Statistics Dictionary

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Linear Dependence of Vectors

A set of vectors is linearly independent if no vector in the set is (a) a scalar multiple of another vector in the set or (b) a linear combination of other vectors in the set; conversely, a set of vectors is linearly dependent if any vector in the set is (a) a scalar multiple of another vector in the set or (b) a linear combination of other vectors in the set.

Consider the row vectors below.

a =  
1 2 3
  d =  
2 4 6
b =  
4 5 6
  e =  
0 1 0
c =  
5 7 9
  f =  
0 0 1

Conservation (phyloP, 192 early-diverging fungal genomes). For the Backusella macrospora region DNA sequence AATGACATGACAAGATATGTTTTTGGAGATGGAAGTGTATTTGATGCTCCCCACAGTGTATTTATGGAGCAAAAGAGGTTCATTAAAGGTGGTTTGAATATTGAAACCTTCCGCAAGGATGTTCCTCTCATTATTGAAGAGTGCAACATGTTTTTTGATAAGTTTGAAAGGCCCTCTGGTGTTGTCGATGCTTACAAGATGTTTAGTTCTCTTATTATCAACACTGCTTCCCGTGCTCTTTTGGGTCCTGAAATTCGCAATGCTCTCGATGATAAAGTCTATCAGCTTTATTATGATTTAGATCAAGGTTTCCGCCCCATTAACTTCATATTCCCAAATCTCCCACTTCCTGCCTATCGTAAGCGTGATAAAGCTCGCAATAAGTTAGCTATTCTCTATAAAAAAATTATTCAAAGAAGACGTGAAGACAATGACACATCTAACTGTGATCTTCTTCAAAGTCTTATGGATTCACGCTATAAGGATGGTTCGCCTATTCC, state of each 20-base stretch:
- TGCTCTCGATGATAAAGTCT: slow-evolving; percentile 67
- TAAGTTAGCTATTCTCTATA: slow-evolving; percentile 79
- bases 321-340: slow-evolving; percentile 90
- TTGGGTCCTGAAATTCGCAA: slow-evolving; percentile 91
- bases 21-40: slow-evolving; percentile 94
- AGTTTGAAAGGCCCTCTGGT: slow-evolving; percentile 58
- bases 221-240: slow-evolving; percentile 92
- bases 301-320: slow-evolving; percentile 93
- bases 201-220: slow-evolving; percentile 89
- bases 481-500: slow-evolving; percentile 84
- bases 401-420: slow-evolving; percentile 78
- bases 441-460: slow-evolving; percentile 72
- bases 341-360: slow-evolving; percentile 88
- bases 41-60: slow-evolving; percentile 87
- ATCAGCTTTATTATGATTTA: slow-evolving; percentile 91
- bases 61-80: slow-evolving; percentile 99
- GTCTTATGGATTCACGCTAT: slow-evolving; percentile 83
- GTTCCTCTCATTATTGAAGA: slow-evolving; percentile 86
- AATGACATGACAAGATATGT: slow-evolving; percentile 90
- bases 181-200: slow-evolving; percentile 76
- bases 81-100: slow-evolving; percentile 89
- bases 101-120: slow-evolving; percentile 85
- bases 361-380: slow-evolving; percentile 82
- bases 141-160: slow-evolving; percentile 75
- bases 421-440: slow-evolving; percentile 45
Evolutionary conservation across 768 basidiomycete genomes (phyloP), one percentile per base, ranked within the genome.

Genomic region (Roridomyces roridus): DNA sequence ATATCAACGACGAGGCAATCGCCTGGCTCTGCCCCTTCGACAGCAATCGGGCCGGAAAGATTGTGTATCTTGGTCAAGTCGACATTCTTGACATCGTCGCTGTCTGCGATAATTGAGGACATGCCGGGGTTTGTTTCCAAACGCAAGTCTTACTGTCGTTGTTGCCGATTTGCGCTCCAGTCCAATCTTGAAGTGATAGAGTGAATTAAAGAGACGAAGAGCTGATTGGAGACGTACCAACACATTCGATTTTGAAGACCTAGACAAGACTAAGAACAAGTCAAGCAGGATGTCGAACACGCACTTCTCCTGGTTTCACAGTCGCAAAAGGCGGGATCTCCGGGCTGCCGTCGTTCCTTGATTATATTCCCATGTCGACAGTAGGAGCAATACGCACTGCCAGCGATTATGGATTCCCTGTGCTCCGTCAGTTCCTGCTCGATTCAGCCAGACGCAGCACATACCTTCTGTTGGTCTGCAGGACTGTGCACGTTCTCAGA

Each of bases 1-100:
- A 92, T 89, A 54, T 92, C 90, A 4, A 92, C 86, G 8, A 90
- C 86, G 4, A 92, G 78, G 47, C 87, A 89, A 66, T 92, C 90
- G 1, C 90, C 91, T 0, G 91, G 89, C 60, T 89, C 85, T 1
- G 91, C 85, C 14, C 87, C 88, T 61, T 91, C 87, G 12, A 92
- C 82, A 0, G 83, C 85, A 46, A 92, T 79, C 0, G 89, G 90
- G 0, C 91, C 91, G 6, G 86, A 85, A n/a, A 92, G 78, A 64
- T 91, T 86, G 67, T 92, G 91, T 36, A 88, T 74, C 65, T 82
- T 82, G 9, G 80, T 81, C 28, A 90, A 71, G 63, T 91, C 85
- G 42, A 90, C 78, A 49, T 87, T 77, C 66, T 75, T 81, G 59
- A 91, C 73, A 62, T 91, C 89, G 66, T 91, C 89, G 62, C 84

Note the following:

  • Vectors a and b are linearly independent, because neither vector is a scalar multiple of the other.

  • Vectors a and d are linearly dependent, because d is a scalar multiple of a; i.e., d = 2a.

  • Vector c is a linear combination of vectors a and b, because c = a + b. Therefore, the set of vectors a, b, and c is linearly dependent.

  • Vectors d, e, and f are linearly independent, since no vector in the set can be derived as a scalar multiple or a linear combination of any other vectors in the set.

See also:  Vector Dependence | Matrix Rank